Faces of Resistance

Portrait Gallery, NMAAHC Team Up for Exhibit

Posted October 17, 2007 at 6:11pm

A new exhibit inspired by the words of Henry Highland Garnet, an abolitionist and clergyman in the mid-1800s, will debut Friday at the National Portrait Gallery.

“Let Your Motto Be Resistance: African American Portraits” gets its title from a speech Garnet gave in 1843 while advocating action among a group of free blacks: “Strike for your lives and liberties … Let your motto be resistance!

Resistance! RESISTANCE! No opposed people have ever secured Liberty without resistance.” The exhibit, a collaboration between the the Portrait Gallery and the Smithsonian’s upcoming National Museum of African American History and Culture, consists of 100 photographs selected from the Portrait Gallery’s collections.

“It is a great honor for the National Portrait Gallery to have its collection of photographs of African Americans featured in the first exhibition presented by the National Museum of African American History and Culture,” Portrait Gallery Director Marc Pachter said. “These images and this exhibition examine how photographers and their subjects worked together to challenge demeaning stereotypes and shape new attitudes about race and the testing of the possibilities of American life.”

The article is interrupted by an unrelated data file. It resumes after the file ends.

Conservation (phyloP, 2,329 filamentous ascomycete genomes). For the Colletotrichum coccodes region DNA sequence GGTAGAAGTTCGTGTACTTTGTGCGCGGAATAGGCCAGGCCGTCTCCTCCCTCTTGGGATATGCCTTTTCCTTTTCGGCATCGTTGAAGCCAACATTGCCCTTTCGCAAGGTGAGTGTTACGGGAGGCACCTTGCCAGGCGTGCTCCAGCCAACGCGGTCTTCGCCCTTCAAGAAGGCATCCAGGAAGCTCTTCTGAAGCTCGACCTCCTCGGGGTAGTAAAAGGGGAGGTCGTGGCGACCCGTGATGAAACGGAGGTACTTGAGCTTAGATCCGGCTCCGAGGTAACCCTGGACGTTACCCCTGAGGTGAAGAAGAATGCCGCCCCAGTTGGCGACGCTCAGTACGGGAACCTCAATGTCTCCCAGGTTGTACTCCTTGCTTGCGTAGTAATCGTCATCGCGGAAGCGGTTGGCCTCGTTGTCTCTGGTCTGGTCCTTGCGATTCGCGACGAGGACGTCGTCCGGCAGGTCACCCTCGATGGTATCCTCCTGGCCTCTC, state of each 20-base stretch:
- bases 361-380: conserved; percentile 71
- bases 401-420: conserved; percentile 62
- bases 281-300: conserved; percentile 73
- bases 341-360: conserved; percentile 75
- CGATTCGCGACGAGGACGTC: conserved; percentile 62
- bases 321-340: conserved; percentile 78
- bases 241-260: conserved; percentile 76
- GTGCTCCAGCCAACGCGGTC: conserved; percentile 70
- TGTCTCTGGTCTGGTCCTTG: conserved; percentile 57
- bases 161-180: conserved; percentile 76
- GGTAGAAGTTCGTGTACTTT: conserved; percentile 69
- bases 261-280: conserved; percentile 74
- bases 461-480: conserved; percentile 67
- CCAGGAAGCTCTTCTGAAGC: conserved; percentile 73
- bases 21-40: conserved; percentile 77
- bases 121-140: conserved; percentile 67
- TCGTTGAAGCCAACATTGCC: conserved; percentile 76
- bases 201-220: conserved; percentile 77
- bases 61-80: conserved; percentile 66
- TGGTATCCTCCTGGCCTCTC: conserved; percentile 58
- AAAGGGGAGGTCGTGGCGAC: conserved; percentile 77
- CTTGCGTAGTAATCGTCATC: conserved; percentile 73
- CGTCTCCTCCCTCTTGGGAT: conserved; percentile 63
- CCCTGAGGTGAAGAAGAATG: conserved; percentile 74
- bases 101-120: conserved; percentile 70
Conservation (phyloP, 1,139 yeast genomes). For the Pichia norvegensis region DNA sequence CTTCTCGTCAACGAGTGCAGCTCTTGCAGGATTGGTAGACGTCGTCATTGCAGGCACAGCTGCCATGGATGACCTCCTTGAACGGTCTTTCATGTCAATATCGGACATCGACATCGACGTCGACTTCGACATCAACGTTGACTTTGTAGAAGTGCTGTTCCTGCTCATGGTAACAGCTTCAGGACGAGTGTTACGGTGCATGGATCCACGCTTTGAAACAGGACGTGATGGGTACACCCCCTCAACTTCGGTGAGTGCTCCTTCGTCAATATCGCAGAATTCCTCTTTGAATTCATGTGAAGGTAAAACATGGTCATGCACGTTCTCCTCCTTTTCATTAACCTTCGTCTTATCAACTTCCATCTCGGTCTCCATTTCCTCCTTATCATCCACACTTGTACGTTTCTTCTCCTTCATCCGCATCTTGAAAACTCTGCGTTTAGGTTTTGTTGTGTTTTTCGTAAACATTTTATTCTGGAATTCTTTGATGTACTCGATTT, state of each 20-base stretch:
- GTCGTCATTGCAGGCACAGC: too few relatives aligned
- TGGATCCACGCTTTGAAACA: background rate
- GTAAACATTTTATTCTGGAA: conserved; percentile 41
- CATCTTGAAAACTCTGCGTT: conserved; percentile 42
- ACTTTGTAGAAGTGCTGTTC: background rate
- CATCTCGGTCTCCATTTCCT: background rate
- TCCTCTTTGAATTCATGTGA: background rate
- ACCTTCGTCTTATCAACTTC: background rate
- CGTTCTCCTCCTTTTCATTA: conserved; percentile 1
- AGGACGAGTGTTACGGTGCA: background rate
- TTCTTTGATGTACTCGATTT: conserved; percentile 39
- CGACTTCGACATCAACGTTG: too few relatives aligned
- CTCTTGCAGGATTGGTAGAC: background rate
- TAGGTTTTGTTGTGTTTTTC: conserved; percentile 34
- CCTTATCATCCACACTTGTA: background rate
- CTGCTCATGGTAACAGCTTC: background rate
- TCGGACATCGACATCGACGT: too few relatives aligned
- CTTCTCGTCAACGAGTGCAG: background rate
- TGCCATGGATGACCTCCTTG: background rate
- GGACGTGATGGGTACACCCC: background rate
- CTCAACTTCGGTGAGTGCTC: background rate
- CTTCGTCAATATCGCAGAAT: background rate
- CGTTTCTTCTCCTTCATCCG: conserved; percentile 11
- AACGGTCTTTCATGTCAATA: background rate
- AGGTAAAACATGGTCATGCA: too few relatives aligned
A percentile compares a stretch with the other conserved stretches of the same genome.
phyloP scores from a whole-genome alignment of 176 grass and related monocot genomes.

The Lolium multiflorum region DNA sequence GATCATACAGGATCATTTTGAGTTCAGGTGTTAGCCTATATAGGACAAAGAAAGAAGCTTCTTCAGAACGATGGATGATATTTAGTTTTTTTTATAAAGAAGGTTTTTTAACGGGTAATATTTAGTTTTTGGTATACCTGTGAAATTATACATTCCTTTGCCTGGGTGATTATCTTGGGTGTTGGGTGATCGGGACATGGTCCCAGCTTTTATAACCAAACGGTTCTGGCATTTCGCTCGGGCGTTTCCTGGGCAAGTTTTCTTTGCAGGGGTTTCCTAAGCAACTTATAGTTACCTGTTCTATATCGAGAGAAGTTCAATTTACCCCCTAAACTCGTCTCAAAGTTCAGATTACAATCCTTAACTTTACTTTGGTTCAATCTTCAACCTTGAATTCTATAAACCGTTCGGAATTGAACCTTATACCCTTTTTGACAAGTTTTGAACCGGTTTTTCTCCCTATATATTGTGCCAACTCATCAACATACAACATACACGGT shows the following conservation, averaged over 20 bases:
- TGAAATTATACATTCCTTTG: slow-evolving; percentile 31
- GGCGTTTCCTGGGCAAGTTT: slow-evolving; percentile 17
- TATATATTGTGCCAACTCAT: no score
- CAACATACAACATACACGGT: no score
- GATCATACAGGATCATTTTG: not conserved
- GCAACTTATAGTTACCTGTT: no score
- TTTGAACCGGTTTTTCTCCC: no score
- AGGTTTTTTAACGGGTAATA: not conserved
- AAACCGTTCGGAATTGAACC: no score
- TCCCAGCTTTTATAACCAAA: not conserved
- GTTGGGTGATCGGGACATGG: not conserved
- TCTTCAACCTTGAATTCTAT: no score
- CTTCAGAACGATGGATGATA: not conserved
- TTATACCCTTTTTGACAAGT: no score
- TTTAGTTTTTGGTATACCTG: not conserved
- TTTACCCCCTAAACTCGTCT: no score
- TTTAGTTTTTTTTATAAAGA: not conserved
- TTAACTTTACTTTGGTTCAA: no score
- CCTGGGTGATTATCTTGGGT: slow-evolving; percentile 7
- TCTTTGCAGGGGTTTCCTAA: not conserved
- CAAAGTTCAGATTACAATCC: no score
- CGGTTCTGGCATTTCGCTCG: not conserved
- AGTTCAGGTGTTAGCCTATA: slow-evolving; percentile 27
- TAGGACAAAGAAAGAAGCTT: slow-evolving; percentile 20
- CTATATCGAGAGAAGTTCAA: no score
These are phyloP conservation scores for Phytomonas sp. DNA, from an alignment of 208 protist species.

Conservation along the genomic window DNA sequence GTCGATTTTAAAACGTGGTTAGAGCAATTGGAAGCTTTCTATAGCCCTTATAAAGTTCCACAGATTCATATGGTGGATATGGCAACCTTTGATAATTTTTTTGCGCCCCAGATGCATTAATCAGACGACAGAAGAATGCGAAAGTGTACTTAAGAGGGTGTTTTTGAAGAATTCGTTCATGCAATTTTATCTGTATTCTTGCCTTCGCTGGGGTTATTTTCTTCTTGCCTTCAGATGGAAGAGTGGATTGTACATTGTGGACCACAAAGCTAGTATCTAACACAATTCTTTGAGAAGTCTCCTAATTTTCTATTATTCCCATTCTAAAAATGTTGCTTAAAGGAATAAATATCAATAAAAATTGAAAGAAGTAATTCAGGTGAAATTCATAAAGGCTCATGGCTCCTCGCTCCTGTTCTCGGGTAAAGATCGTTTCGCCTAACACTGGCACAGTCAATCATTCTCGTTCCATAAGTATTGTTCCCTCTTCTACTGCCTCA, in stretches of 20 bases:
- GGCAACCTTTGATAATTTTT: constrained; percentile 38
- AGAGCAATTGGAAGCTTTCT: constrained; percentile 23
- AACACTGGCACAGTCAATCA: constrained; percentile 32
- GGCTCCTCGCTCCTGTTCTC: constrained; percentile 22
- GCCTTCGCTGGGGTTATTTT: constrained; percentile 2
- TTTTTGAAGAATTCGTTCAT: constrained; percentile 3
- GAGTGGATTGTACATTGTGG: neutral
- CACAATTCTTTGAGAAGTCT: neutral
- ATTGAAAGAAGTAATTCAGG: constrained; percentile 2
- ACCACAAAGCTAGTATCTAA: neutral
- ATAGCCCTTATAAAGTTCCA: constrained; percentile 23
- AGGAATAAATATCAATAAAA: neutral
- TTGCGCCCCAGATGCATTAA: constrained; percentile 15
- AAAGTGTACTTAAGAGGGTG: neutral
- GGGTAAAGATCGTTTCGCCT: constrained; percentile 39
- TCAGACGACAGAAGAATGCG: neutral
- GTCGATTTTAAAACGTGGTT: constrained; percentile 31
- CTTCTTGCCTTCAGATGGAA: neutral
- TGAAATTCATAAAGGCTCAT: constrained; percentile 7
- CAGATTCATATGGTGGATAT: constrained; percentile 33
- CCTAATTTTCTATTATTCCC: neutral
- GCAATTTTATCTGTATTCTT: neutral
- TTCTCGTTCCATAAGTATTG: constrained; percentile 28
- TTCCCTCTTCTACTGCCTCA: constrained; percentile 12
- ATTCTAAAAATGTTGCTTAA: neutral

Deborah Willis, the guest curator of the exhibition who selected the images from the Portrait Gallery’s extensive photography collection, points out a distinguishing picture of two black men in the halls of Congress that help define the purpose of the exhibition.

In the picture, the first black Congressman from New York City, Adam Clayton Powell Jr. (D), and Stokely Carmichael, the “Honorary Prime Minister” of the Black Panther Party who was active in the civil rights movement, are shown laughing together in a Congressional office corridor. The men were born 33 years apart and represented two different generations in the campaign for civil rights — yet the two prominent men join together in resistance and equality.

Frederick Douglass, Sojourner Truth, Jimi Hendrix, A. Philip Randolph and Malcolm X are just a few of the figures whose images are included the exhibit. Among the photographers represented in the exhibition are Berenice Abbott, James VanderZee, Doris Ulmann, Gordon Parks, Irving Penn and Carl Van Vechten.

The theme of the exhibit is reinforced through the portraits of these well-known abolitionists, athletes, artists, scientists and scholars, who illustrate how they used their work to put up resistance to negative attitudes about race and class through 150 years of U.S. history.

“Throughout the 19th and 20th centuries, almost all black America embraced Garnet’s plea to ‘let your motto be resistance,’ based on ‘the circumstances that surround you,’” said Lonnie Bunch, founding director of the National Museum of African American History and Culture.

“Let Your Motto Be Resistance: African American Portraits” opens at the National Portrait Gallery on Friday and is on display through March 2, 2008.